Florida art dealer arrested after allegedly selling fake Andy Warhol and Banksy works

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In December 2020, a couple happened upon an incredible deal: two original Andy Warhol works for a combined price of $125,000. The first was titled “And I Love You So”; the second was called “Converse Sneakers in Conversation.”

The gallery that sold the pieces to them, Danieli Fine Art in Palm Beach, Fla., allegedly said they were one-of-a-kind works of art.

But federal prosecutors say they were both fakes. The real version of the first, featuring a blue bird flying under hearts and the words “i love you so,” was actually hanging in a museum in Pittsburgh, a probable cause affidavit says, while the second wasn’t even by Warhol.

Now, prosecutors have charged Danieli Fine Art’s owner, Daniel Elie Bouaziz, with fraud and money laundering, alleging he duped customers into purchasing relatively cheap reproductions of works by iconic artists for tens of thousands of dollars apiece. Bouaziz appeared in court Friday and was released on a $500,000 bond.

Bouaziz’s attorney, Howard J. Schumacher, did not immediately respond to a request for comment from The Washington Post late Tuesday. Schumacher told the New York Post that Bouaziz was an honest art dealer and refunded the customers who were dissatisfied.

“He has a tremendous following on the island in an area that is very eclectic,” Schumacher told the New York Post. “This intrusion by the government has had an impact on his reputation and he wants to clear that.”

Danieli Fine Art’s website says the gallery features a wide range of work by famous artists, including Banksy, Warhol, Keith Haring and Jean-Michel Basquiat. But some people who walked into the gallery were suspicious, according to the affidavit, telling the FBI that some of the artwork Bouaziz was marketing was unbelievable. If the Banksy works were real, one witness said, they would be valued at millions of dollars.

Banksy tried to destroy his art after it sold for $1.4 million. The shredded version just went for $25.4 million.

But Bouaziz was selling art for far below the million-dollar mark, prosecutors say, and art enthusiasts were lured by what they thought were low prices. In fact, Bouaziz bought the works for a fraction of what he sold them for, according to the affidavit.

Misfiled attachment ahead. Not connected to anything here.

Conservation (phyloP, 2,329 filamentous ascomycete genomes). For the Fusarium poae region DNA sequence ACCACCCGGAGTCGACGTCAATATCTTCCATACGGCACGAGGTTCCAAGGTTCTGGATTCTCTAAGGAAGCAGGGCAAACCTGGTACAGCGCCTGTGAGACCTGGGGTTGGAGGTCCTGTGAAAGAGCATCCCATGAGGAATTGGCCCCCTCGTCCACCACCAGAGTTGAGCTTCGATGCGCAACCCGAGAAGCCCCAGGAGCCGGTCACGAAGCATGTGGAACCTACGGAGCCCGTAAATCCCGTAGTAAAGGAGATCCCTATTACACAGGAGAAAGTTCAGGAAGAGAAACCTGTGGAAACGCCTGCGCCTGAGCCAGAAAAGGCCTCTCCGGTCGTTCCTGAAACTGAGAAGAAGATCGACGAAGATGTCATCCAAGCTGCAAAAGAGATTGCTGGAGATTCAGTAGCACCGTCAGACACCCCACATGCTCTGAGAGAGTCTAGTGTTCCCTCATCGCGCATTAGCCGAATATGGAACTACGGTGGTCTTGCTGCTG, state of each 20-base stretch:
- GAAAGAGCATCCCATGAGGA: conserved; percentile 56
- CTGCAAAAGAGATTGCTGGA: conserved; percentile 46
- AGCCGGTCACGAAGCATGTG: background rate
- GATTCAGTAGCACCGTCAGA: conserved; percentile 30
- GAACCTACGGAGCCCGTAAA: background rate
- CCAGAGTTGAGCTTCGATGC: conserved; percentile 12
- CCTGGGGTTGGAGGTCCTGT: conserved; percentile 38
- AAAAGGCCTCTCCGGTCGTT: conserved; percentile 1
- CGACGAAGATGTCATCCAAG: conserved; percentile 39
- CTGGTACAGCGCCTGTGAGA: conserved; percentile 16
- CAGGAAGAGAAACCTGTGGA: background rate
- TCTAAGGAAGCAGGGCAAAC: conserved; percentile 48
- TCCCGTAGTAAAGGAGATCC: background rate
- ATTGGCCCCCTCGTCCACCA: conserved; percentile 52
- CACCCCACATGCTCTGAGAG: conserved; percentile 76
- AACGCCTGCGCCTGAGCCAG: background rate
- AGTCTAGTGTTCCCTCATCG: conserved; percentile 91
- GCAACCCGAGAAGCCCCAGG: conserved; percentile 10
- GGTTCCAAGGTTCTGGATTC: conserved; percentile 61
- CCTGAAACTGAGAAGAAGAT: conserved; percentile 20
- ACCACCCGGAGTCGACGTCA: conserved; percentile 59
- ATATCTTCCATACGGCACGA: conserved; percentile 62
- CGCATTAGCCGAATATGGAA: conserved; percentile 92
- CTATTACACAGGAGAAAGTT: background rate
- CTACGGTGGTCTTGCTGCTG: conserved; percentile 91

In April 2021, an art collector purchased pieces from Bouaziz that the gallerist said were by Haring, Roy Lichtenstein and Henri Matisse. To the collector, obtaining the works was akin to finding the “Holy Grail,” according to the affidavit. Together, they cost $290,000.

But then the collector showed the pieces to a different gallery in New York, whose director said they “looked off” and were probably fake. One of the paintings was much smaller than the original. Another had an incorrect edition number. One of the pieces looked less like the original and more like a print selling on eBay for $535.50.

Another customer paid a $200,000 down payment as they were deciding whether to buy five Warhol pieces from Bouaziz for $860,000, prosecutors say. The works included what Bouaziz described as a screen print titled “Mickey Mouse,” which had a price tag of $240,000 — as well as a screen print titled “Moonwalk,” which went for $75,000, the affidavit states.

In reality, according to prosecutors, Bouaziz purchased the prints for $1,500 each from an online auction business less than a week before trying to resell them to the customer. The customer walked away from the deal, however, and asked for their money back. According to the affidavit, Bouaziz paid back roughly half.

For decades, the famous artist’s painting was hidden from the public. Now it’s part of a Tiffany ad campaign.

Following some of his deals, prosecutors say, Bouaziz laundered the money he received, using it to purchase things like a $10,000 Cartier watch and a Lamborghini.

The FBI also bought artwork from Bouaziz in an undercover operation, making a deal for works by artists including Basquiat, Banksy, Haring and Georgia O’Keeffe, according to the affidavit. Of a Warhol “Superman,” Bouaziz said there was “no other” and boasted that he was selling it at a “fantastic price.” Of a Lichtenstein lithograph, he allegedly said, “I buy about 200 paintings in auction every year and I guarantee my stuff. I mean I am behind my stuff.”

And when trying to sell a painting of a blue dog by George Rodrigue for as low as $48,000, Bouaziz allegedly told the undercover agent: “There, you are going to make money. I’m saying the honest thing.”

All of them were fakes, according to the affidavit.

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